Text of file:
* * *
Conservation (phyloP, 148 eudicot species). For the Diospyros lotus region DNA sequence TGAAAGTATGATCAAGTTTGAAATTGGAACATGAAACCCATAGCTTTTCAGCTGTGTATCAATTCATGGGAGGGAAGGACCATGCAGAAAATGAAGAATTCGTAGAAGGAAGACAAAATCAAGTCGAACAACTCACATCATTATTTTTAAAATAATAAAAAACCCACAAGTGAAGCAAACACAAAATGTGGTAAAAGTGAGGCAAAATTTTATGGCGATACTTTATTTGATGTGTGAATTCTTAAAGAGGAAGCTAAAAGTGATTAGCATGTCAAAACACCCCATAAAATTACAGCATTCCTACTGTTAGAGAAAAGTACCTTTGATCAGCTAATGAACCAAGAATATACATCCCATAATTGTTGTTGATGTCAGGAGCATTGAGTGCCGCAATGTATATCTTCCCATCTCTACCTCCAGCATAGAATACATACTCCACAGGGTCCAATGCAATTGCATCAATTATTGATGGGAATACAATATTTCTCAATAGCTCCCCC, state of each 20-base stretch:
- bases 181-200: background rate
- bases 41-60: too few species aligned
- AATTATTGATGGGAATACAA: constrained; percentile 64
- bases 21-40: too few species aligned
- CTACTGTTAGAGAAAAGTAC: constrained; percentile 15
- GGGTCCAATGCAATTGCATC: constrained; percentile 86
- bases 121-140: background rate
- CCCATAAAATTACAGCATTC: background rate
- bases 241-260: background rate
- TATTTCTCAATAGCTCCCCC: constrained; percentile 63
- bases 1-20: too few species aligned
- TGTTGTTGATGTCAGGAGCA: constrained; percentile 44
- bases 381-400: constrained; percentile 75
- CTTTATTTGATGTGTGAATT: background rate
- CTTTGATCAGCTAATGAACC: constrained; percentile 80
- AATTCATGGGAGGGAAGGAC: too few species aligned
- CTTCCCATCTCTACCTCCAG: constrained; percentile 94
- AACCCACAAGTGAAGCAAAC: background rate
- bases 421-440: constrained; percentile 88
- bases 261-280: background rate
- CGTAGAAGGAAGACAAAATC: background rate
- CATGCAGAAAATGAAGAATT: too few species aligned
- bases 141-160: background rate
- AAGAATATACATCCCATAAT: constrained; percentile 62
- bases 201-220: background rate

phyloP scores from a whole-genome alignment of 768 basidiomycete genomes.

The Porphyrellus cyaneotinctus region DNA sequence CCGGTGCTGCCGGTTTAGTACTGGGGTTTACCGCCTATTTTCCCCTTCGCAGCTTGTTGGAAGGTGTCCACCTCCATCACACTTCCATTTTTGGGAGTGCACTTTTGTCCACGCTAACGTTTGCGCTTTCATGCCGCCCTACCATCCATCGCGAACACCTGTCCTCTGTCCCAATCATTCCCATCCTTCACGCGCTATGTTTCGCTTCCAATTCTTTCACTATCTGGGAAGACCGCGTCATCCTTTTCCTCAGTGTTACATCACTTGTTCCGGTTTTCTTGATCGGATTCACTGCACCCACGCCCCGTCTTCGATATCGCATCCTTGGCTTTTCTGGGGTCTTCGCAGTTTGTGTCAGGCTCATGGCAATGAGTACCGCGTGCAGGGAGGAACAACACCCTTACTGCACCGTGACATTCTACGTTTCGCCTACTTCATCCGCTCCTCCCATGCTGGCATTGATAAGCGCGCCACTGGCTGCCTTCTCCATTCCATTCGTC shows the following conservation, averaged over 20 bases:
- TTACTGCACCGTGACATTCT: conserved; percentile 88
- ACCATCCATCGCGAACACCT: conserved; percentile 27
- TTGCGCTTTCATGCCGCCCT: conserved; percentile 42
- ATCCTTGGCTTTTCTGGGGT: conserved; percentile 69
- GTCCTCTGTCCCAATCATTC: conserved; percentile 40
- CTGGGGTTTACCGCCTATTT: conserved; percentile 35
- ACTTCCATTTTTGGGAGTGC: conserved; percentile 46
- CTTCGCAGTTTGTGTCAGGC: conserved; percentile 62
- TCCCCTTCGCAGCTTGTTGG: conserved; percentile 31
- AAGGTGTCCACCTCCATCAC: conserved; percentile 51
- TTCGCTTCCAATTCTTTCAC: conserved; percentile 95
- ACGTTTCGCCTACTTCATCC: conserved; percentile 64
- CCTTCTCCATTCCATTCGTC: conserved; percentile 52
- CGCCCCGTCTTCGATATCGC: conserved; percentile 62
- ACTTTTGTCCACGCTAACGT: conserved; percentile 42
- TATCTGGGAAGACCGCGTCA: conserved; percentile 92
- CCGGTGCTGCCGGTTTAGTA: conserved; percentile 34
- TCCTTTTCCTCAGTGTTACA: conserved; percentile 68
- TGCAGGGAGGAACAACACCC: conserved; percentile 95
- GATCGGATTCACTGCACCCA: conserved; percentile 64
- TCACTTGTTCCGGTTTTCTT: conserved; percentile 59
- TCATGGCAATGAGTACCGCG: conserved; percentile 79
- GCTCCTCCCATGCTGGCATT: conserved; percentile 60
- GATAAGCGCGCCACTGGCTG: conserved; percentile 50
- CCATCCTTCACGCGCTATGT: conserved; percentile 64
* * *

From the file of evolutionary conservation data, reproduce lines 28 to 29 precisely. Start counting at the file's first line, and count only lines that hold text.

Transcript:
The Porphyrellus cyaneotinctus region DNA sequence CCGGTGCTGCCGGTTTAGTACTGGGGTTTACCGCCTATTTTCCCCTTCGCAGCTTGTTGGAAGGTGTCCACCTCCATCACACTTCCATTTTTGGGAGTGCACTTTTGTCCACGCTAACGTTTGCGCTTTCATGCCGCCCTACCATCCATCGCGAACACCTGTCCTCTGTCCCAATCATTCCCATCCTTCACGCGCTATGTTTCGCTTCCAATTCTTTCACTATCTGGGAAGACCGCGTCATCCTTTTCCTCAGTGTTACATCACTTGTTCCGGTTTTCTTGATCGGATTCACTGCACCCACGCCCCGTCTTCGATATCGCATCCTTGGCTTTTCTGGGGTCTTCGCAGTTTGTGTCAGGCTCATGGCAATGAGTACCGCGTGCAGGGAGGAACAACACCCTTACTGCACCGTGACATTCTACGTTTCGCCTACTTCATCCGCTCCTCCCATGCTGGCATTGATAAGCGCGCCACTGGCTGCCTTCTCCATTCCATTCGTC shows the following conservation, averaged over 20 bases:
- TTACTGCACCGTGACATTCT: conserved; percentile 88